Monitorial Schools for Girls
Since my last Report dated Jan. 1814, I have been establishing schools
and qualifying Mistresses at Halifax, Rotherham, Birmingham, and Dudley, in the
whole accounting to seven Schools, containing 1000 poor girls ... At Rotherham
the School consists entirely of those children who attend the Established
Church; 40 of them are clothed, and the expenses defrayed by a Charity Sermon
preached at the Church annually for that purpose. Those girls who have been in
the School for a certain time, and attend regularly, and conduct themselves
with propriety, are recommended to service; several have been already sent out,
are in comfortable situations, and esteemed as good and useful servants.
Before I left the Birmingham School many of the girls had been through
the working classes; all were advanced in reading; several could write a fair
hand, and had made a considerable progress in arithmetic. Work had been taken
into the School, and a number were employed in making a set of fine linen. One
of the Schools organized at Birmingham is an Evening School for 50 young women
who are occupied in the manufactories during the day. Several who at the
commencement of the School did not know a letter, could read a chapter in the
Bible before I left: their progress in writing and the work was very
The first School I organized in Dudley was opened for public inspection
last week; a number of ladies and gentlemen attended, and were astonished on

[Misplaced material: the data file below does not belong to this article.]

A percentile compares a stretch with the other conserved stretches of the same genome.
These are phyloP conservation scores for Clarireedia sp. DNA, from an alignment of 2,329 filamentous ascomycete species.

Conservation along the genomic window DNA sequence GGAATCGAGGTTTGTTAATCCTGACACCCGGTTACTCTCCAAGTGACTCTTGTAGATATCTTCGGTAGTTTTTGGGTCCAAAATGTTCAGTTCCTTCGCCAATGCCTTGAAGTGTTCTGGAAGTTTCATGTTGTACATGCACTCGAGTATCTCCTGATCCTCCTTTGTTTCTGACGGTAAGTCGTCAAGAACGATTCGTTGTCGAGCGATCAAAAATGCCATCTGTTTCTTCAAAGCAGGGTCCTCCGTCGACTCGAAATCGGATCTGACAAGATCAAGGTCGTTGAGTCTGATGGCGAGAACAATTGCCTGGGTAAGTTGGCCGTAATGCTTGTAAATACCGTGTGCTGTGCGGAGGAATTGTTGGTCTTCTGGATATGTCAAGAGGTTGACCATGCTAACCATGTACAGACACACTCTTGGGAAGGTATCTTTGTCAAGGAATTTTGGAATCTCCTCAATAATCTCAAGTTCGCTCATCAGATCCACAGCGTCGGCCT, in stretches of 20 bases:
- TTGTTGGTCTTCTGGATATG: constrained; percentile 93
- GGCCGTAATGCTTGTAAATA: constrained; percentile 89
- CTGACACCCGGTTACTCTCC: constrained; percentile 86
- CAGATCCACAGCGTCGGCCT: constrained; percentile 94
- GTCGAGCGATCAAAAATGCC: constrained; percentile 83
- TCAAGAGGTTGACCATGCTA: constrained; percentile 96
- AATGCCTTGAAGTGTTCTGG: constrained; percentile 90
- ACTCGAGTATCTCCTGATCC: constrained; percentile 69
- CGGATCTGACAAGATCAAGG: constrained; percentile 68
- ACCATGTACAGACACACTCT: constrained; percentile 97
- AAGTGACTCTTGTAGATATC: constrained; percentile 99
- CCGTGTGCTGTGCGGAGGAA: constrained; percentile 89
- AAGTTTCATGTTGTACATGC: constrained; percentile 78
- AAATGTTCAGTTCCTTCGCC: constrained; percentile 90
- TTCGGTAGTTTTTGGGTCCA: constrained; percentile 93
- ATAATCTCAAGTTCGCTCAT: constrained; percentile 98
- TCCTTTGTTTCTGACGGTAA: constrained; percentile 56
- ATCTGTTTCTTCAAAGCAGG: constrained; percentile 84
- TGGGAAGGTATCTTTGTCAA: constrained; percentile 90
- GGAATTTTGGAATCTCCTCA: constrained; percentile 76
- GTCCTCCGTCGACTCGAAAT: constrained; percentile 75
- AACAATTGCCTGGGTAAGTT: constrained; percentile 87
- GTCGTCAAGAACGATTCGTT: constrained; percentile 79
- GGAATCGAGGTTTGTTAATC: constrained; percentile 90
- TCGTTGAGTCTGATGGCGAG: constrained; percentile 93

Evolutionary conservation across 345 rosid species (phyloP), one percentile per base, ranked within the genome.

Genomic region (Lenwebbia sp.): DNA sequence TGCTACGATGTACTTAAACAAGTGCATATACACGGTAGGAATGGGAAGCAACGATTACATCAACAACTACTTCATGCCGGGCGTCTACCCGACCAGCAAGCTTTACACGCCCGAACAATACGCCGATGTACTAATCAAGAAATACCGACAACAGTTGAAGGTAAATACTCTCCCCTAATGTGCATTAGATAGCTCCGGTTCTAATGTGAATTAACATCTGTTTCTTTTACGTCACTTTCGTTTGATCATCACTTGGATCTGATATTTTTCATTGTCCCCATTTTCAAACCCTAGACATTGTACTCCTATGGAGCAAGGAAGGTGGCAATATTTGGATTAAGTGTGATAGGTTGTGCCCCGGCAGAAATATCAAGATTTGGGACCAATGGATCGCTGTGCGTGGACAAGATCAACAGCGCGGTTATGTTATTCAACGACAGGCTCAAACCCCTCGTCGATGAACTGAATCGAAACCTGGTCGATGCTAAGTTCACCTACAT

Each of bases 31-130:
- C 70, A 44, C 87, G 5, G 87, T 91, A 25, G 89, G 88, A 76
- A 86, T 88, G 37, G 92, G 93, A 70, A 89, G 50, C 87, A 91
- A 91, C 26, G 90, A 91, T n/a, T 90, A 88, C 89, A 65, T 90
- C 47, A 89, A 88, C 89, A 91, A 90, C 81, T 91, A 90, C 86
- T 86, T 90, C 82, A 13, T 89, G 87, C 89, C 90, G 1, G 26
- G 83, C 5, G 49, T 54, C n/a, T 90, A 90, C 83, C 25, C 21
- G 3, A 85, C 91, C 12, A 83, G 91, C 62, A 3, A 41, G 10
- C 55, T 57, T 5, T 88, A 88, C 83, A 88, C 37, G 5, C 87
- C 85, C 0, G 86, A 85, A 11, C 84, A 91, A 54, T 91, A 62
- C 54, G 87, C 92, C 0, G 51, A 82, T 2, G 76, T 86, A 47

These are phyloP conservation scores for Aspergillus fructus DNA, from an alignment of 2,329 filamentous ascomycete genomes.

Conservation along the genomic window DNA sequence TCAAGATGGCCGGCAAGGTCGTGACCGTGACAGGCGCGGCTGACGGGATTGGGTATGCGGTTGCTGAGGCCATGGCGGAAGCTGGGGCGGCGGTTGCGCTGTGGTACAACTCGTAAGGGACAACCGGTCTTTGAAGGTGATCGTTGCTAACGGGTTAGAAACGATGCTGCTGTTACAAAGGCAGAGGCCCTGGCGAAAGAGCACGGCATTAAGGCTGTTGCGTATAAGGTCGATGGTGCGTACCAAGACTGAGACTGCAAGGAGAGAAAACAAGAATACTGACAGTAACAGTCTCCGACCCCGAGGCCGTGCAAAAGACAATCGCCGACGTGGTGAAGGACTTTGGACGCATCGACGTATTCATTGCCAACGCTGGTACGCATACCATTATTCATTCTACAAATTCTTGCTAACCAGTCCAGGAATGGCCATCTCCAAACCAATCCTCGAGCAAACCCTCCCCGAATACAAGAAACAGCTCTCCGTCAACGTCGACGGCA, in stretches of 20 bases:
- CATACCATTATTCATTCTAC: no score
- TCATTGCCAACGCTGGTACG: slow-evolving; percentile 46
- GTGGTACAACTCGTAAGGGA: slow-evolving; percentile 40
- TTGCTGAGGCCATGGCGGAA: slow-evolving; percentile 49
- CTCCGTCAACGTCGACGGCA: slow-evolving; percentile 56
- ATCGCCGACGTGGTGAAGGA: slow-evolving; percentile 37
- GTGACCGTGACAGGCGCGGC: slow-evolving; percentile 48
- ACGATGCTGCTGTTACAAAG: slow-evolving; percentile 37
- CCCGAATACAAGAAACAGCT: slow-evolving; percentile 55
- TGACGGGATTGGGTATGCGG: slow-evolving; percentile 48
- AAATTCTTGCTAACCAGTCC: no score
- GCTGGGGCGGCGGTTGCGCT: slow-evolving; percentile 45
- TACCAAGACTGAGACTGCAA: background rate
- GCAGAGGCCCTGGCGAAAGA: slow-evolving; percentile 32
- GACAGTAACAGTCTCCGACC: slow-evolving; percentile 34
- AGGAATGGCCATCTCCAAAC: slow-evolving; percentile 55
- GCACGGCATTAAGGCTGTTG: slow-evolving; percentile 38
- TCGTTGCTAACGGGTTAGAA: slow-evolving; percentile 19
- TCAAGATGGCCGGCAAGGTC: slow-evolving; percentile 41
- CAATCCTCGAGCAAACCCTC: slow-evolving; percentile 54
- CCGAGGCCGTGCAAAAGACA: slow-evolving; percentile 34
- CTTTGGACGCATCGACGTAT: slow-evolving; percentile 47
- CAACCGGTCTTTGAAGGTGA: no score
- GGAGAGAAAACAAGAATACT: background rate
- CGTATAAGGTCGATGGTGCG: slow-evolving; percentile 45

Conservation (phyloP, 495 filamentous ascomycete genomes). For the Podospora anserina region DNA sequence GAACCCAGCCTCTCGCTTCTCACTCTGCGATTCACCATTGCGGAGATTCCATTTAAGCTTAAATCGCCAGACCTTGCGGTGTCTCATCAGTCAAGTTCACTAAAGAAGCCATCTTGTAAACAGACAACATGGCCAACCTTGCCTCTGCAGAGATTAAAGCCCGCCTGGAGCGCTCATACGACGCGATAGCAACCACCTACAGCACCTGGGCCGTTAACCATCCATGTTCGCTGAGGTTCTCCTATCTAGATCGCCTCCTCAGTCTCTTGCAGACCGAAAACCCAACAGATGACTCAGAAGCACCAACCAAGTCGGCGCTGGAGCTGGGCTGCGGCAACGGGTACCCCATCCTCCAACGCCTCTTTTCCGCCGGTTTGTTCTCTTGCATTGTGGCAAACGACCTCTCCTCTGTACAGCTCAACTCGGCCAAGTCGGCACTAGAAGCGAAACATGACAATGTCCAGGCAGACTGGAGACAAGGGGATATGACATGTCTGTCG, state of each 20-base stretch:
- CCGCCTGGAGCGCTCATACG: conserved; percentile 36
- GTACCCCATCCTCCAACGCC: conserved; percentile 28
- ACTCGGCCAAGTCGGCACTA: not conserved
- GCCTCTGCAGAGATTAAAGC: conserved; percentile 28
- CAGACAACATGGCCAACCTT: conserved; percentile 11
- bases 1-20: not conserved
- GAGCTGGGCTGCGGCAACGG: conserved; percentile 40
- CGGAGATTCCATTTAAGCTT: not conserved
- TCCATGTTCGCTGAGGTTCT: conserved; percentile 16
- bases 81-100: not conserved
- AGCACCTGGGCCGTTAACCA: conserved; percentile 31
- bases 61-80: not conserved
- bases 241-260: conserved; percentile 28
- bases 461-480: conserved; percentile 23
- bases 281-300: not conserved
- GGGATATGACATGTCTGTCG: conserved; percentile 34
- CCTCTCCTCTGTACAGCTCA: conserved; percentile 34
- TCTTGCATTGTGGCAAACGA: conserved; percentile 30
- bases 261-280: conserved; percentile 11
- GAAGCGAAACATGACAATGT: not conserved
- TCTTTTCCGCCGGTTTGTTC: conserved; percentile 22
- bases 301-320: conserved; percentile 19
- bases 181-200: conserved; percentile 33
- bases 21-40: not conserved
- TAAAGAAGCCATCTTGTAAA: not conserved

observing the rapid improvement of the children in the short space of six
weeks, as well as highly gratified by their neat appearance and orderly habits.
One little child in particular excited considerable interest amongst the
visitors; she is only six years of age, reads in the sixth class, writes words
of one syllable, has been through five classes of work, and can say the
Multiplication Table with her fingers quite perfect. ...
In manufacturing towns I have invariably found the children in a most
disorderly and neglected state: they are often sent out at the early age of six
years to assist towards their own support, and I fear are thereby too
frequently exposed to the society of those whose evil examples tend but to
poison the infant, and blight the tender flower of youthful benevolence.
I have been informed that many of these little children can earn from
three to six shillings per week; which is a serious consideration with the
parents, especially when there is a large family, and that it would probably be
a constant barrier to their regular attendance at School. In order to prevent
this, my first object has been to endeavour to interest the parents as much as
possible in the future welfare of their children, by pointing out the
incomparable advantages of education to their present weekly earnings; and
further to convince them, I have ever made it a rule to invite them to see the
School, to explain to them every part of the System, and show them the rapid
progress made by their children in the short space of a few weeks. I assure you
it is scarcely possible to imagine a scene more truly interesting. One mother
will hand to another her child's writing, assuring her she could not form a
letter when she came: and another will show the specimens of her daughter's
work; whilst some are eagerly inspecting the medals worn by theirs, and with a
smile of satisfaction will inquire, 'What has my girl done to merit this?' I
then give them the Rules of the School, urge the necessity of their children
attending constantly, and inquire if there are any without Bibles. If there
are, they leave their names, and proper means are taken by the Ladies to supply
them with the same, while with tears of gratitude they return, 'God bless you!"
I believe I may venture to add that numberless poor, very poor parents are now
making the meritorious sacrifice of their children's weekly earnings for the
advantages of their Education. I am, Sir,
Yours very respectfully,
Ann Eliza Springmann.
Source: Ann Springmann to Joseph Fox, Dudley, November, 1814, in
the BFSS, Report ... November, 1814 (London, 1815), pp. 11-16.